The property then passed into the hands of Sir Edward, later Lord, North, one of the Tudor period’s great survivors. By no coincidence at all, he was the treasurer of the Court of Augmentations, set up precisely to redistribute monastic lands … Extraordinarily, he found favour with Mary Tudor (in spite of having supported Lady Jane Grey), being sworn of the Privy Council, and attending the marriage of Mary and Philip of Spain (it was in her reign that he acquired the title of 1st Baron Kirtling). Moreover, when Queen Elizabeth succeeded, it was in North’s house that she spent six days before her coronation, and she made him Lord Lieutenant of Cambridgeshire. He must have been a completely indispensable counsellor, regardless of who was in power.
After North’s death in 1564 (he died in the Charterhouse but was buried in Kirtling, Cambs., where he had rebuilt the original castle as a luxurious home, only the (impressive!) gatehouse of which survives today), the site was sold to the 4th Duke of Norfolk, who spent a lot of time there under house arrest after his plan for marriage to Mary, Queen of Scots, was revealed.
(The entwined thistles and oak leaves in the ceiling of his Great Chamber must have been a none too subtle clue to his intentions.) He also built a garden terrace which led to a tennis court, but his luck ran out when the Ridolfi plot was discovered (an incriminating letter was found under a mat, apparently), and he was executed on 2 June 1572. (He had been convicted of high treason in January, but Elizabeth was reluctant to sign the death warrant – as of course she was later in the case of Mary herself.)
The house passed to Norfolk’s son, another Thomas, and history repeated itself: James I held court there before entering London for his coronation. But it was then sold to Thomas Sutton, a very rich man (originally from Lincolnshire) who had lands near Newcastle-upon-Tyne where coal was discovered, and become Master of Ordnance (i.e. in charge of weapon supply, engineering and fortifications) for the north of England.
Sutton died without direct heirs in 1611, leaving a very large portion of his estate to set up a charitable foundation based in the Charterhouse. It was challenged in law by his (distant) heirs, but in the Case of Sutton’s Hospital, the great jurist Sir Edward Coke ruled that the charity had been properly constituted, and Sutton’s executors proceeded to set up an institution that provided a home for 80 ‘gentlemen by descent and in poverty, soldiers that have borne arms by sea or land, merchants decayed by piracy or shipwreck, or servants in household to the King or Queens Majesty’. There was also to be a school for 40 poor boys. Two of the Governors are always the reigning monarch and his or her spouse, and one is the Archbishop of Canterbury.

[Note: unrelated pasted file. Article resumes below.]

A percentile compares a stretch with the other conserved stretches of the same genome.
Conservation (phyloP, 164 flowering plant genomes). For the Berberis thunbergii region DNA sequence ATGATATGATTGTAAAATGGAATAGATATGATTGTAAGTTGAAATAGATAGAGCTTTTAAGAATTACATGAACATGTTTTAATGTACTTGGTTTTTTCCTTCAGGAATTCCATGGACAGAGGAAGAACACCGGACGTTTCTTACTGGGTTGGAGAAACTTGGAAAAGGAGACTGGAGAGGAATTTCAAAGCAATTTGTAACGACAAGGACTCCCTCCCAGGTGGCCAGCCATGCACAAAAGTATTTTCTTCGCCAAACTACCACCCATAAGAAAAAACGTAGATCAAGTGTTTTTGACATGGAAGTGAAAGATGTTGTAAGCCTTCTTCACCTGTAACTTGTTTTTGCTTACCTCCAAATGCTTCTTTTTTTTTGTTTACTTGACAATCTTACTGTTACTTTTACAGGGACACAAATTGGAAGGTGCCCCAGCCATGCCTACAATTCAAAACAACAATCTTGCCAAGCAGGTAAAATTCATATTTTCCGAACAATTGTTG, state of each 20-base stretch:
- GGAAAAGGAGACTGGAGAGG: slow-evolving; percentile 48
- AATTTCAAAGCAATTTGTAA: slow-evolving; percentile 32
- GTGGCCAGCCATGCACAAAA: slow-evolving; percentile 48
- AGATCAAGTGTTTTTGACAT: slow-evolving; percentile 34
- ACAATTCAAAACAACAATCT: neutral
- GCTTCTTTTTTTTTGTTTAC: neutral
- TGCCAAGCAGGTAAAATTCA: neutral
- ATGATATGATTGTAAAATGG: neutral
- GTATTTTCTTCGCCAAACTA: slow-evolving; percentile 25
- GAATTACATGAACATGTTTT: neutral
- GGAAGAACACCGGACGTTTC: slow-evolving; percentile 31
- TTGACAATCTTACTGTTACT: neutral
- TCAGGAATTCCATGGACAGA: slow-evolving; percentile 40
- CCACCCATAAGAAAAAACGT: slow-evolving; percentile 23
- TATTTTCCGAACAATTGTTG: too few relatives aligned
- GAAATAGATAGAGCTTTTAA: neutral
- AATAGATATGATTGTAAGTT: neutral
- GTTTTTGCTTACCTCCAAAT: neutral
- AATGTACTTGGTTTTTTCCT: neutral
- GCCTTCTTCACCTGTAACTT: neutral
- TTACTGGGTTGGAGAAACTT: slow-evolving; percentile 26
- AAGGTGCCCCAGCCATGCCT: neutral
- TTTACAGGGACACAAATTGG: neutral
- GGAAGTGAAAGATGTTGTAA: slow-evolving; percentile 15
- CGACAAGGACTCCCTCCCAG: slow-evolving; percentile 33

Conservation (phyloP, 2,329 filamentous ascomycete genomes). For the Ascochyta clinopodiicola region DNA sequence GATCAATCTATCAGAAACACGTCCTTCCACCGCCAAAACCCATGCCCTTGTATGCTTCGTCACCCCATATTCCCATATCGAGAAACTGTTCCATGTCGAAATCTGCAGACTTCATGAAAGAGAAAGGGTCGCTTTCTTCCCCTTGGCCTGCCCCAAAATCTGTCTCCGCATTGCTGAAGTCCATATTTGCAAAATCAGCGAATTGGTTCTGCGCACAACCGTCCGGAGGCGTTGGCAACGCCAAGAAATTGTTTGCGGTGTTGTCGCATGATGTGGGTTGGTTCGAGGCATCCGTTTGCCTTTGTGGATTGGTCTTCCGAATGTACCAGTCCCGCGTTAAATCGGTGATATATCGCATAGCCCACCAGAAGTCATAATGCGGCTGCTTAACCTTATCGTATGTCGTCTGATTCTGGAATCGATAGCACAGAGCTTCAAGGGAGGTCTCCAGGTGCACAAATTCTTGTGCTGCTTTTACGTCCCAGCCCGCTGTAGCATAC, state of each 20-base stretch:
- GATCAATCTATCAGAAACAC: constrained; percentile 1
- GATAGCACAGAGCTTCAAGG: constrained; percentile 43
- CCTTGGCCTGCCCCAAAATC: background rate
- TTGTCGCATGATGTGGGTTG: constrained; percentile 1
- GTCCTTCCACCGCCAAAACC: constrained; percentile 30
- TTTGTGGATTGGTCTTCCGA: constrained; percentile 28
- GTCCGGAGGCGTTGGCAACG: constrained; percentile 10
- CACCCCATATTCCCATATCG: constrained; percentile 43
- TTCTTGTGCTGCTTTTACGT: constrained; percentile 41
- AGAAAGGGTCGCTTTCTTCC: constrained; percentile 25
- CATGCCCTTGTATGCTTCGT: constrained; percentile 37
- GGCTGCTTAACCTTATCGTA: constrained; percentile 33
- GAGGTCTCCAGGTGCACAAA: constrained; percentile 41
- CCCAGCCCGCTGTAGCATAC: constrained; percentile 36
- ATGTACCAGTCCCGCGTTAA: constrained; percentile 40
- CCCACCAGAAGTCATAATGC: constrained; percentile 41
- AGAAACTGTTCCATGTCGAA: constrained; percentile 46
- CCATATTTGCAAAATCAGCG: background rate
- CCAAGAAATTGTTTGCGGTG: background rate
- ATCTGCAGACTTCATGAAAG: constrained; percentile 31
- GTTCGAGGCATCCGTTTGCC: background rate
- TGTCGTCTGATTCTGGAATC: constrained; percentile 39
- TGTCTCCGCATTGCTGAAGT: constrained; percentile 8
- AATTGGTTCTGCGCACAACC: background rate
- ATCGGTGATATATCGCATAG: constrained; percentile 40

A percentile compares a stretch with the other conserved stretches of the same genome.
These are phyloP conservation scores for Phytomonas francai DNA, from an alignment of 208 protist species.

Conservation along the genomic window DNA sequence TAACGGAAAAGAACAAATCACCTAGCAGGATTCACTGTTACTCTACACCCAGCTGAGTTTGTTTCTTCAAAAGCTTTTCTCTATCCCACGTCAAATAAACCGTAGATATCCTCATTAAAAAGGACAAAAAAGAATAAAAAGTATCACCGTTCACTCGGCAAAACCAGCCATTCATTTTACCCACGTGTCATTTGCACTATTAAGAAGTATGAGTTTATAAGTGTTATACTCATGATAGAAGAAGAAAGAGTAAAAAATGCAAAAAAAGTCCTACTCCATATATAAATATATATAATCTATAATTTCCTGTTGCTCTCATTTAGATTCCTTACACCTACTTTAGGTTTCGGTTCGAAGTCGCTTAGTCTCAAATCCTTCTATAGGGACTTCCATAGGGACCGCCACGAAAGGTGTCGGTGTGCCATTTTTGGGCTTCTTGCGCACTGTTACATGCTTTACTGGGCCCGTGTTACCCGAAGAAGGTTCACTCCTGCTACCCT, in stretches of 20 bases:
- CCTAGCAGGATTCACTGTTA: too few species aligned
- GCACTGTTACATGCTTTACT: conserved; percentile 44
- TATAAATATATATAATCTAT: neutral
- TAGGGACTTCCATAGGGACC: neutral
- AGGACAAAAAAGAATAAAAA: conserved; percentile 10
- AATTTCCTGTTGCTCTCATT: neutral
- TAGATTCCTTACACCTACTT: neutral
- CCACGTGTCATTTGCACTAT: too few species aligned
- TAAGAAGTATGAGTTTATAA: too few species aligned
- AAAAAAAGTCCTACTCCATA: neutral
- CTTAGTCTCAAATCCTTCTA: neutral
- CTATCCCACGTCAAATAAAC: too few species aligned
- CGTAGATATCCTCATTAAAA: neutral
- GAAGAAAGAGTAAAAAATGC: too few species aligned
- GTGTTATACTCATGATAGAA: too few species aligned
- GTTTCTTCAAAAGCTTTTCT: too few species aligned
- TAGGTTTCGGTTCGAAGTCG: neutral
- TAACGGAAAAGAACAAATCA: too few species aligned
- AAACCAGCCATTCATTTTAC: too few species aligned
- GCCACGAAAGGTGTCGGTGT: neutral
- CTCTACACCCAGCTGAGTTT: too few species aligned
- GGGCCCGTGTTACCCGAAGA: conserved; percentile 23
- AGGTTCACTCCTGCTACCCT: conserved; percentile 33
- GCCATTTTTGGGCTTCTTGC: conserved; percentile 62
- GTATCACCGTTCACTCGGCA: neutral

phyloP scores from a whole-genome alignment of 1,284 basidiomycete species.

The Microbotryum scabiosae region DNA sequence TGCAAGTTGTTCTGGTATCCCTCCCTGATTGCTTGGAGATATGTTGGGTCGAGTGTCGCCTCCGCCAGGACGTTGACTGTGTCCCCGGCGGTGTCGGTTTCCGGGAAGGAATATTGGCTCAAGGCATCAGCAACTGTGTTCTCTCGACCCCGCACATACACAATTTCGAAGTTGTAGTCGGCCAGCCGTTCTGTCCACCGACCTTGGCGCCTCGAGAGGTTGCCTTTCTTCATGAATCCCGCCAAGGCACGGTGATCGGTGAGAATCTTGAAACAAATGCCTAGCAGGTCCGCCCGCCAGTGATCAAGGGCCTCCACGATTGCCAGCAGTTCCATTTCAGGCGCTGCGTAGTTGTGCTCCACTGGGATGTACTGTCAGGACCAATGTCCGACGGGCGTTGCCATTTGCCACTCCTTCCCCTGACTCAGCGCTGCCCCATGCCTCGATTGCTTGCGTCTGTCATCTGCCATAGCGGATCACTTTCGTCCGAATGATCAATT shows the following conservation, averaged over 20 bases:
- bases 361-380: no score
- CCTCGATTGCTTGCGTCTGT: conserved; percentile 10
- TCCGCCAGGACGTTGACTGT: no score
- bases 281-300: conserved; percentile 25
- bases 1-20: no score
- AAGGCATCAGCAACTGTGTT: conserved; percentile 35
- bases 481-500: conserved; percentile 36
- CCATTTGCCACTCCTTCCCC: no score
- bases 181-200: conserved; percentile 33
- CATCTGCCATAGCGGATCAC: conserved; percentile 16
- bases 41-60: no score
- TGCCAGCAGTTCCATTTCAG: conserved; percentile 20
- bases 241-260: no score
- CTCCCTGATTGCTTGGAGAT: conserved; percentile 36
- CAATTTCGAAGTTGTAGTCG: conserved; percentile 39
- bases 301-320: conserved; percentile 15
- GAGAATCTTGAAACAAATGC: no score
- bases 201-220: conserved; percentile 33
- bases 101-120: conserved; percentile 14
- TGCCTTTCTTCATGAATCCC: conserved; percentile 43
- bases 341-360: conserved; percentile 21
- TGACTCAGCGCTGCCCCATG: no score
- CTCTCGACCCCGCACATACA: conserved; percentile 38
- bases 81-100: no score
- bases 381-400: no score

The school grew, began to take paying pupils as well as the poor scholars, and eventually (in 1872) moving to a completely new, albeit rather bizarre, set of buildings in Godalming, Surrey. Lord Baden-Powell, later soldier and founder of the Boy Scouts, was a pupil at the time of the move.
Other famous Old Carthusians include Thackeray (who apparently hated the place), Lord Ellenborough (the Lord Chief Justice who said that refugees had human rights and that (à propos of copyright), ‘one must not put manacles on science’), and John Wesley. And at one point, John Hullah, the composer and enthusiast for choral singing, was the chapel organist.
Now that the boys have gone, the Brothers are left in their apartments among the lovely gardens and courts.
Four meals are served a day in the Great Hall (though you don’t have to be sociable, as you have your own kitchen), and (non-obligatory) chapel services are held daily. There is also an infirmary which takes care of the inmates in the last stages of their life. In fact, I would imagine that the only downside for the Brothers is the guided tours from the outside world which intrude on their peace and calm.
By the way, the heraldic dogs on the front rail of Thomas Sutton’s tomb are called talbots, and I’m happy to report that Thomas the Talbot made his way back to east London with me to be rehomed in a loving family after my Grand Afternoon Out.
P.S. More pictures below!